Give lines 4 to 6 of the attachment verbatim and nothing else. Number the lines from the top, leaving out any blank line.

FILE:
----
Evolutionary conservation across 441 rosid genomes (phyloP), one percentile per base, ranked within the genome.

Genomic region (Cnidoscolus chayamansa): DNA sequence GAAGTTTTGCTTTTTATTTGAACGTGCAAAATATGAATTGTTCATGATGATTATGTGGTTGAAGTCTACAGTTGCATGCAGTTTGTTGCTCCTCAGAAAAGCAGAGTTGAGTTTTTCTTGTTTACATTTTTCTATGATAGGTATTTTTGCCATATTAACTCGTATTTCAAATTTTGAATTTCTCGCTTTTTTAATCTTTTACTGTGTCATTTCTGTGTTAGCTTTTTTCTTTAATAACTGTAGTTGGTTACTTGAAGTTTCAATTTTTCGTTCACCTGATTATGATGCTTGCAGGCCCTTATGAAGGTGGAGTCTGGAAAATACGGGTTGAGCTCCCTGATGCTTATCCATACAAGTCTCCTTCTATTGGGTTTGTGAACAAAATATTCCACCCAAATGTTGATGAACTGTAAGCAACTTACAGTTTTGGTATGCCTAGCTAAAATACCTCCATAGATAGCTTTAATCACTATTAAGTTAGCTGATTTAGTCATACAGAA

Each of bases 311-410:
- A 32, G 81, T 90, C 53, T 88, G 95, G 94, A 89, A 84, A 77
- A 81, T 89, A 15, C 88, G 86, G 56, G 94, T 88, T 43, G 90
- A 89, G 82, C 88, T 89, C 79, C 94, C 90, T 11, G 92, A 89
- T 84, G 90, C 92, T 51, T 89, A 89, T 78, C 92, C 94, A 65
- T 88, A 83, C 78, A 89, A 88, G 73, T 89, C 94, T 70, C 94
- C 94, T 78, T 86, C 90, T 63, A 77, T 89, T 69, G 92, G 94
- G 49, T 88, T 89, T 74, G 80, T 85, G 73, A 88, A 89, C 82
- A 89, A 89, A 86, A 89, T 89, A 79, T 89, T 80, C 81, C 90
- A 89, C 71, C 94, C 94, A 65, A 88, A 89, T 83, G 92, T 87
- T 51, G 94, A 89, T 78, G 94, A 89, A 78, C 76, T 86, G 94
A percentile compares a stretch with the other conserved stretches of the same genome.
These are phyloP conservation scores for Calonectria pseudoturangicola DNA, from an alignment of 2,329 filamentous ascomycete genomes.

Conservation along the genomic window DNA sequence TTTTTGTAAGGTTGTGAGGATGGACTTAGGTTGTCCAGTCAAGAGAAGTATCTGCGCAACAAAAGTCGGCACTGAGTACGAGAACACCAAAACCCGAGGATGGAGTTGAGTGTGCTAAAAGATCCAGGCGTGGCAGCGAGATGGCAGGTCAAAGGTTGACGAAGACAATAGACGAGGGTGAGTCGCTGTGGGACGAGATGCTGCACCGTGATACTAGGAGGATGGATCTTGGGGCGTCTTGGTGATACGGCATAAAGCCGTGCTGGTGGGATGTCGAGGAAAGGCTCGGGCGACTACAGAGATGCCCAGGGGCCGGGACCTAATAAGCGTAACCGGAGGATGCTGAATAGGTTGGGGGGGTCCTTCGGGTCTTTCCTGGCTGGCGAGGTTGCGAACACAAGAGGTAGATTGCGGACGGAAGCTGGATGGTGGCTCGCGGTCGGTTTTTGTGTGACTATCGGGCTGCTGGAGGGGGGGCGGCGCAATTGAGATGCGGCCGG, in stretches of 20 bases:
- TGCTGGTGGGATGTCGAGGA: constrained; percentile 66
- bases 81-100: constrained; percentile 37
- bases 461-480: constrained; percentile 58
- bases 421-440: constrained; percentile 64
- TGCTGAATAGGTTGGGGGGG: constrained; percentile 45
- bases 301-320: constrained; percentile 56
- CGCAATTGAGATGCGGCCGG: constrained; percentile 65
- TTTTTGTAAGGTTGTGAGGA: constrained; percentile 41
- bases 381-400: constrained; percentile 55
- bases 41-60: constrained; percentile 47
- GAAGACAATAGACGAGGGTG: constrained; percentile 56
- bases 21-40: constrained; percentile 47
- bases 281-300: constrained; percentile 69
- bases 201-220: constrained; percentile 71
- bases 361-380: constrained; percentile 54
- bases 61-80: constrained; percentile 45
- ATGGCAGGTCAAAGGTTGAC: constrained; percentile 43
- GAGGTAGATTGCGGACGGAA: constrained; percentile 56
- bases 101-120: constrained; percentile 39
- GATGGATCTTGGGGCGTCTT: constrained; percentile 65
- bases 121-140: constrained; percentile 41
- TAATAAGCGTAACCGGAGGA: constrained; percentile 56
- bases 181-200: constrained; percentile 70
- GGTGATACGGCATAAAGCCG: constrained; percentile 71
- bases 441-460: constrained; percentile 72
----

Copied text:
- A 32, G 81, T 90, C 53, T 88, G 95, G 94, A 89, A 84, A 77
- A 81, T 89, A 15, C 88, G 86, G 56, G 94, T 88, T 43, G 90
- A 89, G 82, C 88, T 89, C 79, C 94, C 90, T 11, G 92, A 89